Debt ceiling compromise limits spending, rescinds some HUD and USDA housing funds

The Fiscal Responsibility Act – the recently enacted compromise that suspends the debt ceiling until January 1, 2025 – makes fewer cuts than the Limit, Save, Grow Act passed by the House in April, but it almost certainly will limit federal spending on housing aid for the next two fiscal years. In addition to the well-publicized work requirements for SNAP and TANF recipients, reallocation of IRS funding, and revised environmental reviews, the measure includes a variety of other provisions, several of which impact rural housing.

  • It rescinds any unspent funds from the $39 million for Section 502 direct loans and 504 loans that was provided in the American Rescue Plan Act. (The June 8, 2023 HAC News reported incorrectly that $2 million in rental preservation technical assistance funds were also rescinded. The compromise did not rescind any preservation TA monies.)
  • It rescinds unspent monies appropriated by pandemic relief laws for the Emergency Rental Assistance and Homeowner Assistance Fund programs, and funds that were appropriated in the CARES Act but have not yet been spent by HUD for Tenant-Based Rental Assistance, Project-Based Rental Assistance, Native American housing, Section 811, and Section 202.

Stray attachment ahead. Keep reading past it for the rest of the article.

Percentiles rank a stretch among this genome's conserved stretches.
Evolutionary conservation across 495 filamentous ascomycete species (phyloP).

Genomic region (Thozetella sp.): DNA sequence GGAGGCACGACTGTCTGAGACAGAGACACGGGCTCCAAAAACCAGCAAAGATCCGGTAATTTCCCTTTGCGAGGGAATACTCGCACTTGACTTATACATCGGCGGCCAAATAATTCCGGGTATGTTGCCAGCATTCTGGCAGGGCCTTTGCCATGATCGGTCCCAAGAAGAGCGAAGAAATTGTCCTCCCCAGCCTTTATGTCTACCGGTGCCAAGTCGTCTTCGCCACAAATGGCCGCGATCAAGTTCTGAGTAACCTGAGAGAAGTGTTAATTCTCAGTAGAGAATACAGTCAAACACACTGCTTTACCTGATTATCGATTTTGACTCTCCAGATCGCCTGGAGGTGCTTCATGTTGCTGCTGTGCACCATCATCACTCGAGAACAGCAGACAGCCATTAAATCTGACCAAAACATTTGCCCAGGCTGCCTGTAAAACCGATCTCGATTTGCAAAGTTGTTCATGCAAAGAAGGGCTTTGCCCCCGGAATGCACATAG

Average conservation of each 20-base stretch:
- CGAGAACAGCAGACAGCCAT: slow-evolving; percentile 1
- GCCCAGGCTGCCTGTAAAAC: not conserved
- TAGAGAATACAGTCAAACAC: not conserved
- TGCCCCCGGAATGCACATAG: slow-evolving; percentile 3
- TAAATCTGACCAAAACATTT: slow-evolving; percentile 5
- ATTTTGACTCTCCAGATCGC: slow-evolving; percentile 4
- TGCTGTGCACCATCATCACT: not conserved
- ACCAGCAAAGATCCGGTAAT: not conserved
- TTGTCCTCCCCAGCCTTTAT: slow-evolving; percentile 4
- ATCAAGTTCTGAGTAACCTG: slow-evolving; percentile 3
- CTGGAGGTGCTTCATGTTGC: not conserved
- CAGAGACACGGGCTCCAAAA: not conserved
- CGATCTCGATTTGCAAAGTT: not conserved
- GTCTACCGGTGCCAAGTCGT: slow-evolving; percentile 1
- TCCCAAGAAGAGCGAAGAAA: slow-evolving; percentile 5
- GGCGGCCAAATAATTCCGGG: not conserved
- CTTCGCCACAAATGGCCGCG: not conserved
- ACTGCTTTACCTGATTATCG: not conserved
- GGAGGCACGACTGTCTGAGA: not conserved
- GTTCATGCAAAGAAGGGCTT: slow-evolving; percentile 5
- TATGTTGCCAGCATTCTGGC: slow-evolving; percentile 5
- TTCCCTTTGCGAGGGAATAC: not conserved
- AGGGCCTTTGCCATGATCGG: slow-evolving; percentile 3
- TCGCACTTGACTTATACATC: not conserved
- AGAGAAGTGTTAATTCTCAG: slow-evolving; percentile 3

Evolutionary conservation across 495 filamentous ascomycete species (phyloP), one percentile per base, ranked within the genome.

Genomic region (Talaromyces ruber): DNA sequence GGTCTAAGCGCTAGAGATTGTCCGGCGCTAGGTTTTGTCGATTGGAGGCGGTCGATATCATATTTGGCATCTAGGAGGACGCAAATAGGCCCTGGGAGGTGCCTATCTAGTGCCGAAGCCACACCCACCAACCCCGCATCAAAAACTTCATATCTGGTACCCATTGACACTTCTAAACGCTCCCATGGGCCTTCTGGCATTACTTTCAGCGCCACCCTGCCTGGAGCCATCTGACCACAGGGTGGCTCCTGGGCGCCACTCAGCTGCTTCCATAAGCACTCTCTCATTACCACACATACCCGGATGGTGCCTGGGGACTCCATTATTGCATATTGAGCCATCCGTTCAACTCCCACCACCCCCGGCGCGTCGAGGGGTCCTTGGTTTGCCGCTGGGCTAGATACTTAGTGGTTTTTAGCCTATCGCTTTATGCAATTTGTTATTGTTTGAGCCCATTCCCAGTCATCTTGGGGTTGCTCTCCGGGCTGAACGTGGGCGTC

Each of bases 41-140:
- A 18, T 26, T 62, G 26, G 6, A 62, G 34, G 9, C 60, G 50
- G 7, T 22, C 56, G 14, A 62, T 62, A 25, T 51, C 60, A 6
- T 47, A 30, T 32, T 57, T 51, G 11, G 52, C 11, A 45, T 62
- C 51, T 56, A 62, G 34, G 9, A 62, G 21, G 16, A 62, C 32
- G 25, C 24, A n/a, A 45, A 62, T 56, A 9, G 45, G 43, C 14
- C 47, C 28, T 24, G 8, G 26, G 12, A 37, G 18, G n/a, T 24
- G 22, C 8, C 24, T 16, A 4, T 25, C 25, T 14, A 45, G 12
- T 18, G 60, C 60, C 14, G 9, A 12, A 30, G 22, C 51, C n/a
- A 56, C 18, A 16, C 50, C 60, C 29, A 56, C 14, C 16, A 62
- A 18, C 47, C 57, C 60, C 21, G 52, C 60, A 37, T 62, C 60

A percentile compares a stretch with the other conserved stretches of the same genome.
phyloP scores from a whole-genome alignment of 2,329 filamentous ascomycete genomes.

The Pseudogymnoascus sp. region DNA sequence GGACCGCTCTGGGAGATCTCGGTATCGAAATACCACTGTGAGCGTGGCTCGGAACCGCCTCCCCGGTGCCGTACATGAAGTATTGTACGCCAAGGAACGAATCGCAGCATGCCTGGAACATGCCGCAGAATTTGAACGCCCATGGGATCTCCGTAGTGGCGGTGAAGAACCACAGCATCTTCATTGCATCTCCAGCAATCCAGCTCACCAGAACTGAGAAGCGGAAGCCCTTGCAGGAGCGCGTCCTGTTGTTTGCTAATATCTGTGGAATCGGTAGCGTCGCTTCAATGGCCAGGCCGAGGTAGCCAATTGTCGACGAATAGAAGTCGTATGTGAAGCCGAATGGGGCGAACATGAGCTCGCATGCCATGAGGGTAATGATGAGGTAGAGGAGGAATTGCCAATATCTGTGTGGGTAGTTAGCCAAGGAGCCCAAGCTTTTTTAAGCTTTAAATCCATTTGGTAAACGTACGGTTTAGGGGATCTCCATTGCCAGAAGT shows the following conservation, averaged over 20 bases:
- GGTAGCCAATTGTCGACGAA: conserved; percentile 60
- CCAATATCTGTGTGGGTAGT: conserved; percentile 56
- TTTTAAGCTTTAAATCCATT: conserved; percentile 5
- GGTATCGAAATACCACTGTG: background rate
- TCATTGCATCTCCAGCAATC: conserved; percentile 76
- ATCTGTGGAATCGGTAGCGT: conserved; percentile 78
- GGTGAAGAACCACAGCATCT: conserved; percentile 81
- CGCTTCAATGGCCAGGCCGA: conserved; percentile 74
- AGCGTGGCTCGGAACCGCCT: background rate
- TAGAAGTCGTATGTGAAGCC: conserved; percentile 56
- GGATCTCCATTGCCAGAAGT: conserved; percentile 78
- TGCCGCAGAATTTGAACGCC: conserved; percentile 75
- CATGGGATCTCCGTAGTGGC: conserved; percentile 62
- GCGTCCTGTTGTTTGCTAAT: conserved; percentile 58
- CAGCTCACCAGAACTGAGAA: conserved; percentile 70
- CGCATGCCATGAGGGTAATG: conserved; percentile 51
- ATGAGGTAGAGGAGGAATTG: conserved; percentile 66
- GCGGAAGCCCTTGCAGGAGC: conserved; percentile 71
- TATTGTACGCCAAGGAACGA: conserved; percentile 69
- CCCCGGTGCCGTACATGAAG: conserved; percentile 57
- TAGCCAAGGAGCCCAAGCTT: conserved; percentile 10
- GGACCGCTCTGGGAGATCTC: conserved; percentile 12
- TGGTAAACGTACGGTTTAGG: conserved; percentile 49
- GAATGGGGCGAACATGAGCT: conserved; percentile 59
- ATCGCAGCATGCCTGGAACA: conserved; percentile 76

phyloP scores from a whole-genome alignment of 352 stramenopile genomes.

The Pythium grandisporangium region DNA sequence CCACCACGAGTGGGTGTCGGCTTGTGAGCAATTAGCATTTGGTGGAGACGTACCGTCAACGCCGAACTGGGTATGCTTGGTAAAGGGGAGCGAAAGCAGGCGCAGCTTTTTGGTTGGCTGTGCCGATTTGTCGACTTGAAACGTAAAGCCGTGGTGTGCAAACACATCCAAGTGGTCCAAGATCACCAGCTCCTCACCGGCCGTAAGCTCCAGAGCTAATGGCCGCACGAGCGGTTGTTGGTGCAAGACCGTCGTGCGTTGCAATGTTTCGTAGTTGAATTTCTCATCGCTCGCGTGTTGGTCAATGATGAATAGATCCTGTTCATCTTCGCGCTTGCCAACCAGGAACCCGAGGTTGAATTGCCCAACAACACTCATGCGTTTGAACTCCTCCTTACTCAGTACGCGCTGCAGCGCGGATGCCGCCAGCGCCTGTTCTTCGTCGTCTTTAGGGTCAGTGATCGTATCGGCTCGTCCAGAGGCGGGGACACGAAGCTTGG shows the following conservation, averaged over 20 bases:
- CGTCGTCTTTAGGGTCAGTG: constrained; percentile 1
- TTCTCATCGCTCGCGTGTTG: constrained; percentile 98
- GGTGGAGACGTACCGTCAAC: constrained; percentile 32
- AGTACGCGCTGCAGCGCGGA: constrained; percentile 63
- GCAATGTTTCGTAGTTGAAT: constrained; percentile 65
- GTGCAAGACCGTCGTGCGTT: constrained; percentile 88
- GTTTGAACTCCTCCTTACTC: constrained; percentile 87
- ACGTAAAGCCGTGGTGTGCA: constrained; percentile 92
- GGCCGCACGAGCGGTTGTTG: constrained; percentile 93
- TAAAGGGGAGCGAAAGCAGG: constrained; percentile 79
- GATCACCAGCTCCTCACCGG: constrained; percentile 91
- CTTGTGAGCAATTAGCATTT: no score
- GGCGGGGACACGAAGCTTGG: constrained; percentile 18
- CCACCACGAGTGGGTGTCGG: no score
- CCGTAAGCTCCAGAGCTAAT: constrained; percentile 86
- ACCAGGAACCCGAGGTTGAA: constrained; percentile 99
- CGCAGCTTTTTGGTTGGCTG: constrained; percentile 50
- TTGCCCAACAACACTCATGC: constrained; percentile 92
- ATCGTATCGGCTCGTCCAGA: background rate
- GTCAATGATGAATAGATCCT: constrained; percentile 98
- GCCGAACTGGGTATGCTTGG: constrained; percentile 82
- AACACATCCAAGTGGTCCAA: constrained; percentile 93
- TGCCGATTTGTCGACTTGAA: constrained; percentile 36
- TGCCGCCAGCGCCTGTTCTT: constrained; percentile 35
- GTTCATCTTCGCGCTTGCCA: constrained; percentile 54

• It caps overall FY24 funding for discretionary programs at around FY23 levels. Despite this limit on total spending, specific programs may receive amounts that are higher or lower than their FY23 levels. As it does every year, the appropriations process in Congress will make key decisions for individual programs.
  • Overall discretionary spending can increase only 1% from FY24 to FY25. The annual appropriations bills will set amounts for individual programs.
  • If appropriations do exceed the limits in FY24 or FY25, a sequester would make across-the-board cuts to discretionary programs.
  • Discretionary spending increases are also capped at 1% for fiscal years 2026-2029, but Congress can waive these caps if it chooses. It has no such option for FY24 and FY25.
  • If Congress uses a continuing resolution to fund any part of the government beyond January 1 of FY24 or FY25, funding for that year would be reduced. If a CR were still in effect on April 30, the funding cut would be applied to the entire year.